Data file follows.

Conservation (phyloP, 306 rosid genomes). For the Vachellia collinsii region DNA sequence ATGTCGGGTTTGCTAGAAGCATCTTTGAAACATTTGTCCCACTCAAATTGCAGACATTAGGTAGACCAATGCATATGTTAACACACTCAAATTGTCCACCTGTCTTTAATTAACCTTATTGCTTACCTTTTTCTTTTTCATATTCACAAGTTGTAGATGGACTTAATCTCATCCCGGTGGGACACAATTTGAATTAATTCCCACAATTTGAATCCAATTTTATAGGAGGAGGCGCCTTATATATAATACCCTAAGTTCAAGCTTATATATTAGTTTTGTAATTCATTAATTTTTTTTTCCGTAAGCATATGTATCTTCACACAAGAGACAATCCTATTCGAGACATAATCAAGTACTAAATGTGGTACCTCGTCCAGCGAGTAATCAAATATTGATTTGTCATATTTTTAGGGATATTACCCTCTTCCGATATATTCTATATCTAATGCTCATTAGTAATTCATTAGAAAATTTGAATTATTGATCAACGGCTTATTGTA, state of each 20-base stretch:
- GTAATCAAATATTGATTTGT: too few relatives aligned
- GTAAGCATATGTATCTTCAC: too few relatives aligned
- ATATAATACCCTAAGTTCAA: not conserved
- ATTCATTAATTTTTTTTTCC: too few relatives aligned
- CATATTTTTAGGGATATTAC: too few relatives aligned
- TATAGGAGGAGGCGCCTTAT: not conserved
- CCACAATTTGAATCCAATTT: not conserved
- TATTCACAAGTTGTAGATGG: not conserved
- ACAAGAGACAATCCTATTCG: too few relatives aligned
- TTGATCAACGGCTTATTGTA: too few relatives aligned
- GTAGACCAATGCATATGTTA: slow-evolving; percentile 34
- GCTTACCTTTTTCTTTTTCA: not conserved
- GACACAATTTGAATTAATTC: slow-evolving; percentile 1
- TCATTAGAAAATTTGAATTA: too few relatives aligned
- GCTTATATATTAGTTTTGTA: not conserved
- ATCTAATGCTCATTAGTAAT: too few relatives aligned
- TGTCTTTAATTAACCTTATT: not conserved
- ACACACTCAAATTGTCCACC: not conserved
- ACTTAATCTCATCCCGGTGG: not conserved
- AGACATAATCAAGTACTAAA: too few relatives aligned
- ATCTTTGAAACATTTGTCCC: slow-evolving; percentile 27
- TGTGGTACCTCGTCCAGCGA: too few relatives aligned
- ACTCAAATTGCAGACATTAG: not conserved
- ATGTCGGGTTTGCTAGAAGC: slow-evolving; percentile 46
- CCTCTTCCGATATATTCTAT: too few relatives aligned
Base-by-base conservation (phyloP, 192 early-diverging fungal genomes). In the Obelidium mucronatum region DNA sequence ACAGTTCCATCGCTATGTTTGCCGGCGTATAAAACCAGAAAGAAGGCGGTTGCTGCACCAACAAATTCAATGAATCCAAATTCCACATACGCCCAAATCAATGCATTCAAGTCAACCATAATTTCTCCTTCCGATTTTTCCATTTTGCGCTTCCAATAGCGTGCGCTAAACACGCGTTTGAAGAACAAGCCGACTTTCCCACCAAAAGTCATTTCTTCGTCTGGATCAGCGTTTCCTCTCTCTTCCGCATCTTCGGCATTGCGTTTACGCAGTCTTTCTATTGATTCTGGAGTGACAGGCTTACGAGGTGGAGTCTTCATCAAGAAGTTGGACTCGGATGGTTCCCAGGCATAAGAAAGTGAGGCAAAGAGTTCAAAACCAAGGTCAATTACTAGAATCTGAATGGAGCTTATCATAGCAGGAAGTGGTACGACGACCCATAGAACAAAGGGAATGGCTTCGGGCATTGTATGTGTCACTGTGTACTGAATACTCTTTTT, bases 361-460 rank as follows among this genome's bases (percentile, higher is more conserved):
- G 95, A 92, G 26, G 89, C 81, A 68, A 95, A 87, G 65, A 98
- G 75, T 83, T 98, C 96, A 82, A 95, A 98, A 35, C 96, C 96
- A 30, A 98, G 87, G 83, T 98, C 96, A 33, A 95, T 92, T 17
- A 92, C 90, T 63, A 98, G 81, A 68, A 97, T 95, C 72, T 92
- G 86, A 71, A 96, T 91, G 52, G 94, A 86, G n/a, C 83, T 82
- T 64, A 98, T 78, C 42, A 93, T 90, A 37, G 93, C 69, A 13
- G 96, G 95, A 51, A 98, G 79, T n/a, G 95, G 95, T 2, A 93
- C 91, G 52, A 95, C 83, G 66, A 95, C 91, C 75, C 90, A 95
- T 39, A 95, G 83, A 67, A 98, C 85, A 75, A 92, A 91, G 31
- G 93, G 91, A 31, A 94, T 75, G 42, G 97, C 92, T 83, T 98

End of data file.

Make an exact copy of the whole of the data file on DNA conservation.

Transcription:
Conservation (phyloP, 306 rosid genomes). For the Vachellia collinsii region DNA sequence ATGTCGGGTTTGCTAGAAGCATCTTTGAAACATTTGTCCCACTCAAATTGCAGACATTAGGTAGACCAATGCATATGTTAACACACTCAAATTGTCCACCTGTCTTTAATTAACCTTATTGCTTACCTTTTTCTTTTTCATATTCACAAGTTGTAGATGGACTTAATCTCATCCCGGTGGGACACAATTTGAATTAATTCCCACAATTTGAATCCAATTTTATAGGAGGAGGCGCCTTATATATAATACCCTAAGTTCAAGCTTATATATTAGTTTTGTAATTCATTAATTTTTTTTTCCGTAAGCATATGTATCTTCACACAAGAGACAATCCTATTCGAGACATAATCAAGTACTAAATGTGGTACCTCGTCCAGCGAGTAATCAAATATTGATTTGTCATATTTTTAGGGATATTACCCTCTTCCGATATATTCTATATCTAATGCTCATTAGTAATTCATTAGAAAATTTGAATTATTGATCAACGGCTTATTGTA, state of each 20-base stretch:
- GTAATCAAATATTGATTTGT: too few relatives aligned
- GTAAGCATATGTATCTTCAC: too few relatives aligned
- ATATAATACCCTAAGTTCAA: not conserved
- ATTCATTAATTTTTTTTTCC: too few relatives aligned
- CATATTTTTAGGGATATTAC: too few relatives aligned
- TATAGGAGGAGGCGCCTTAT: not conserved
- CCACAATTTGAATCCAATTT: not conserved
- TATTCACAAGTTGTAGATGG: not conserved
- ACAAGAGACAATCCTATTCG: too few relatives aligned
- TTGATCAACGGCTTATTGTA: too few relatives aligned
- GTAGACCAATGCATATGTTA: slow-evolving; percentile 34
- GCTTACCTTTTTCTTTTTCA: not conserved
- GACACAATTTGAATTAATTC: slow-evolving; percentile 1
- TCATTAGAAAATTTGAATTA: too few relatives aligned
- GCTTATATATTAGTTTTGTA: not conserved
- ATCTAATGCTCATTAGTAAT: too few relatives aligned
- TGTCTTTAATTAACCTTATT: not conserved
- ACACACTCAAATTGTCCACC: not conserved
- ACTTAATCTCATCCCGGTGG: not conserved
- AGACATAATCAAGTACTAAA: too few relatives aligned
- ATCTTTGAAACATTTGTCCC: slow-evolving; percentile 27
- TGTGGTACCTCGTCCAGCGA: too few relatives aligned
- ACTCAAATTGCAGACATTAG: not conserved
- ATGTCGGGTTTGCTAGAAGC: slow-evolving; percentile 46
- CCTCTTCCGATATATTCTAT: too few relatives aligned
Base-by-base conservation (phyloP, 192 early-diverging fungal genomes). In the Obelidium mucronatum region DNA sequence ACAGTTCCATCGCTATGTTTGCCGGCGTATAAAACCAGAAAGAAGGCGGTTGCTGCACCAACAAATTCAATGAATCCAAATTCCACATACGCCCAAATCAATGCATTCAAGTCAACCATAATTTCTCCTTCCGATTTTTCCATTTTGCGCTTCCAATAGCGTGCGCTAAACACGCGTTTGAAGAACAAGCCGACTTTCCCACCAAAAGTCATTTCTTCGTCTGGATCAGCGTTTCCTCTCTCTTCCGCATCTTCGGCATTGCGTTTACGCAGTCTTTCTATTGATTCTGGAGTGACAGGCTTACGAGGTGGAGTCTTCATCAAGAAGTTGGACTCGGATGGTTCCCAGGCATAAGAAAGTGAGGCAAAGAGTTCAAAACCAAGGTCAATTACTAGAATCTGAATGGAGCTTATCATAGCAGGAAGTGGTACGACGACCCATAGAACAAAGGGAATGGCTTCGGGCATTGTATGTGTCACTGTGTACTGAATACTCTTTTT, bases 361-460 rank as follows among this genome's bases (percentile, higher is more conserved):
- G 95, A 92, G 26, G 89, C 81, A 68, A 95, A 87, G 65, A 98
- G 75, T 83, T 98, C 96, A 82, A 95, A 98, A 35, C 96, C 96
- A 30, A 98, G 87, G 83, T 98, C 96, A 33, A 95, T 92, T 17
- A 92, C 90, T 63, A 98, G 81, A 68, A 97, T 95, C 72, T 92
- G 86, A 71, A 96, T 91, G 52, G 94, A 86, G n/a, C 83, T 82
- T 64, A 98, T 78, C 42, A 93, T 90, A 37, G 93, C 69, A 13
- G 96, G 95, A 51, A 98, G 79, T n/a, G 95, G 95, T 2, A 93
- C 91, G 52, A 95, C 83, G 66, A 95, C 91, C 75, C 90, A 95
- T 39, A 95, G 83, A 67, A 98, C 85, A 75, A 92, A 91, G 31
- G 93, G 91, A 31, A 94, T 75, G 42, G 97, C 92, T 83, T 98